Cromwell (ASX: CMW) has contracted to sell its European funds management platform and its coinvestments in associated assets, including the Cromwell European REIT and the Italy Urban Logistics fund. This is unexpected, as we assumed the group’s desire for a capital-light business model would involve increasing funds management, including in Europe.

It’s not ideal to sell assets when markets are under pressure. Nevertheless, the positives of exiting Europe are that post-completion, expected in the September quarter, gearing should be comfortable at 25%. The business will also be simpler and focused on Australia and New Zealand.

With the balance sheet strengthened, we no longer assume an equity raise, which boosts our valuation by $0.10 per security. However, we strip out earnings from the European fund platform and assets, which we think were sold at a discount, and this depresses our valuation by $0.19 per security. The net effect is that our fair value estimate declines $0.09 to $0.66.

That said, the business is now more predictable as an Australian business with balance sheet risk ameliorated. Therefore, we have improved our Uncertainty Rating to Medium from High. Our rating on Cromwell moves to 4 stars, down from 5 stars after Cromwell securities rallied 8% on the day of the news, but we still see them as undervalued.

Cromwell management estimates the European funds management sale will diminish net tangible assets by roughly 8%, as the disposal price was at a discount to book value. The recent sale of Polish assets did not change the net tangible assets (“NTA”), as the sale price was in line with the book value. We estimate Cromwell’s NTA will decline to about $0.66 on this deal, other things being equal. Share are currently trading at $0.46. 

Our new fair value estimate aligns with our NTA estimate, adjusted for the pending asset sales.

Business strategy and outlook

Cromwell Property Group is an Australian property company that currently generates most of its income from rent on properties it owns, and a lesser amount from property funds management. The latter includes property management services, investment management, and property acquisitions and development, in collaboration with customers. The group tends to own co-investment stakes in funds or properties that it manages for clients, particularly in its wholesale business. This provides a degree of alignment with clients, as well as providing another indirect source of rental income.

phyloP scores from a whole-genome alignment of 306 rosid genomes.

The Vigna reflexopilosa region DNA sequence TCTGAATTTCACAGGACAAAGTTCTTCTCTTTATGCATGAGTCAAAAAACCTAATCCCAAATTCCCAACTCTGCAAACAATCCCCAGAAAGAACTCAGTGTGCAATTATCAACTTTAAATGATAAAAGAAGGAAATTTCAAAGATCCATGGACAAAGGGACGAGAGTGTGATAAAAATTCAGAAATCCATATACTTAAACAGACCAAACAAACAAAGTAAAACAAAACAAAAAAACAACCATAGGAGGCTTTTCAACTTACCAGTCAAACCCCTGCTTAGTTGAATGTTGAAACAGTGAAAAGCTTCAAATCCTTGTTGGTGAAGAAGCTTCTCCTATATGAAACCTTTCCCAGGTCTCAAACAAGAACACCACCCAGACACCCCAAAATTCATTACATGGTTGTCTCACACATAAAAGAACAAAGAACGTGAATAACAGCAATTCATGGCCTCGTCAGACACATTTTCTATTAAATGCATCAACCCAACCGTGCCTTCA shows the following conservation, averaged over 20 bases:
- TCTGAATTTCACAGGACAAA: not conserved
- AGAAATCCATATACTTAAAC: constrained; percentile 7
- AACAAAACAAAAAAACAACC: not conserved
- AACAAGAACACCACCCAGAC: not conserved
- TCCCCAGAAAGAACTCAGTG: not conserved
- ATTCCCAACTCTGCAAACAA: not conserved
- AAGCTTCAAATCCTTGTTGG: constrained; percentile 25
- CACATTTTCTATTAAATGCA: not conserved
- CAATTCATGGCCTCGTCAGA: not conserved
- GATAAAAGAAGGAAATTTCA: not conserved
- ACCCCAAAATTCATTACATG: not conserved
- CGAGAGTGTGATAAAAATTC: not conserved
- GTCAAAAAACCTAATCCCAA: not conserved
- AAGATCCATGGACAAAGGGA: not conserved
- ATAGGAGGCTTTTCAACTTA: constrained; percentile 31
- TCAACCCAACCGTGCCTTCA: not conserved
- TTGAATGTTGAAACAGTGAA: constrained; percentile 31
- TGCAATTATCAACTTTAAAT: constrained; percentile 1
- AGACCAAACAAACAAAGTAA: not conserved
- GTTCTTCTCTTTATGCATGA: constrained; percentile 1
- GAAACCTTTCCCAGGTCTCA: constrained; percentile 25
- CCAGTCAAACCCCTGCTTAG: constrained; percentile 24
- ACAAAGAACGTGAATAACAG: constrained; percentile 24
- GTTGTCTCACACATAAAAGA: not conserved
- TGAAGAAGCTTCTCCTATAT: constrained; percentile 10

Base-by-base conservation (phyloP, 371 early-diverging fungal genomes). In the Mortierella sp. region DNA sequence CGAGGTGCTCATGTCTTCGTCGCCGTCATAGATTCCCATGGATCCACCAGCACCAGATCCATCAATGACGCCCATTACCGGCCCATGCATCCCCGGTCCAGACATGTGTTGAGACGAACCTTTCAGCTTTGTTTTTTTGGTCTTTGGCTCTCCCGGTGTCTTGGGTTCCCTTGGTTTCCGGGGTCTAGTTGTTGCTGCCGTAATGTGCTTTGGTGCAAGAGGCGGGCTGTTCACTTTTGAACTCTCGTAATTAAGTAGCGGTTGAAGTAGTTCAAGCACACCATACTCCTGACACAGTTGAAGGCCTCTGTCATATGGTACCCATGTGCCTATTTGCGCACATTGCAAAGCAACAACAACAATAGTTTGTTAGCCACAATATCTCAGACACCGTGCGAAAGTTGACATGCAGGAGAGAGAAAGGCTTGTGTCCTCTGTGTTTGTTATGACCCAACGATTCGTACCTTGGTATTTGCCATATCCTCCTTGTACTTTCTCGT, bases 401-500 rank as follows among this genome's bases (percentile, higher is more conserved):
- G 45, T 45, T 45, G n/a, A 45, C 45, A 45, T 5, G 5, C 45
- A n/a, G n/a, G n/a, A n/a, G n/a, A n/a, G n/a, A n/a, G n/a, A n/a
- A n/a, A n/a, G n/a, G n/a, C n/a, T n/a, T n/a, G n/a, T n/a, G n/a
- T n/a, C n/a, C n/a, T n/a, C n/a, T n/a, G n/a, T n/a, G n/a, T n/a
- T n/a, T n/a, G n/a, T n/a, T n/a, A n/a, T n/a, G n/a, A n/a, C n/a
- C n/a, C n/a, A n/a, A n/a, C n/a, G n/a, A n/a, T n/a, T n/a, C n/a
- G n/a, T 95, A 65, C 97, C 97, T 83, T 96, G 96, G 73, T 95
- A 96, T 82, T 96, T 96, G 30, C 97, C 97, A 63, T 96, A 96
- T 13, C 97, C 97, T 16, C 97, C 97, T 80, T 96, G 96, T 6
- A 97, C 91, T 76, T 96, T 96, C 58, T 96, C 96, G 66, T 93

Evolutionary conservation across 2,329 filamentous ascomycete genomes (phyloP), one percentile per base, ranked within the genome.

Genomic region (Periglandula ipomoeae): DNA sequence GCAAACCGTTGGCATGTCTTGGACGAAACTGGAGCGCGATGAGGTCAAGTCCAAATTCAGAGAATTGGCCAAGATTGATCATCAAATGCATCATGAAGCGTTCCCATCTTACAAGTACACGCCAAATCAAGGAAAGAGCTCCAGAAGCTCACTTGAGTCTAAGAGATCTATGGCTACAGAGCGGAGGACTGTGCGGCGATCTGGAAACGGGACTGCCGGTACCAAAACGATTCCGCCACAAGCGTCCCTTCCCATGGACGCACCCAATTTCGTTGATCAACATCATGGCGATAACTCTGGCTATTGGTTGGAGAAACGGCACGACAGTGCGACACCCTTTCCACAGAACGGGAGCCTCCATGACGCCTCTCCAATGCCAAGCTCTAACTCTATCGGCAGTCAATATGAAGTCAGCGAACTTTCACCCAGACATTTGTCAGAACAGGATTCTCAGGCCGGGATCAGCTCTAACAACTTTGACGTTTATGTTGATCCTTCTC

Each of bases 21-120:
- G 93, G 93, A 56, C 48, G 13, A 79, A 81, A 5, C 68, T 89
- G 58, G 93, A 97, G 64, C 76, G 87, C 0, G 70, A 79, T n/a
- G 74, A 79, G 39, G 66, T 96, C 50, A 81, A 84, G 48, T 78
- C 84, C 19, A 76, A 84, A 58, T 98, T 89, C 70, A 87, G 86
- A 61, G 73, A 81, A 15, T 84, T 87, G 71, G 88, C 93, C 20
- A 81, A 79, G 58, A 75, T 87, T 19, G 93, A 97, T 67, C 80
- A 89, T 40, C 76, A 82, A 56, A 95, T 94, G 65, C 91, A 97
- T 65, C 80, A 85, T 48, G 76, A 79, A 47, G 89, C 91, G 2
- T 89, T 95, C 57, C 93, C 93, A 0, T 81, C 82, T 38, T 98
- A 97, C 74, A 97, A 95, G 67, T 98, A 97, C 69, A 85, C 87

In 2024, the group simplified its business by selling its European assets and funds management business, instead focusing on its assets and third-party funds in Australia and New Zealand.

Its directly held property investments are nearly all offices, backed by reasonably long leases to a solid mix of tenants. Many of the assets are of secondary quality, meaning there is some leasing risk longer term as leases expire. The office portfolio has significant exposure to less supply constrained areas such as fringe central business districts, or CBDs, or suburban sites in Sydney, or less built-up capital cities such as Canberra.

Relative to its largest rivals, this makes Cromwell more exposed to economic and property market conditions. Increasing CBD supply and cautious businesses could particularly hurt tenant demand in suburban and fringe locations. Reassuringly, government accounts for circa half of Australian rent, and a decade-long lease to Qantas another big chunk. A minority of earnings is from funds management activities. This segment generates a high return on equity because while it relinquishes rental income, it frees up capital for use elsewhere, while still generating management fees.

Risk and uncertainty

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We assign Cromwell a Medium Morningstar Uncertainty Rating. Uncertainty was greatly reduced once the group sold its European business, with the proceeds used to pay down debt, thereby restoring balance sheet strength.

A big chunk of Cromwell’s earnings are defensive given property portfolio revenues are secured by long leases. As of Dec. 31, 2023 Cromwell's directly held property portfolio had a weighted average lease expiry of 5.3 years, which is longer than most rivals.

Even so, Cromwell could feel some pain from ongoing weakness in office rents given most of Cromwell’s portfolio is in secondary locations. Property is a cyclical industry and when sentiment turns down, there are often unforeseeable and multiplying consequences.

The group historically undertook some speculative ventures. For example, it developed a seniors living portfolio via a joint venture with LDK Healthcare and subsequently disposed of the assets in 2022. It bought near AUD 990 million of Polish retail investors from clients departing one of its funds, assuming it would own the assets briefly, but the values subsequently halved before being sold in 2024.

Cromwell's stronger balance sheet means the group could move in a few directions. We think the most likely course is to expand its funds management business, possibly spinning off its office assets into a separate REIT.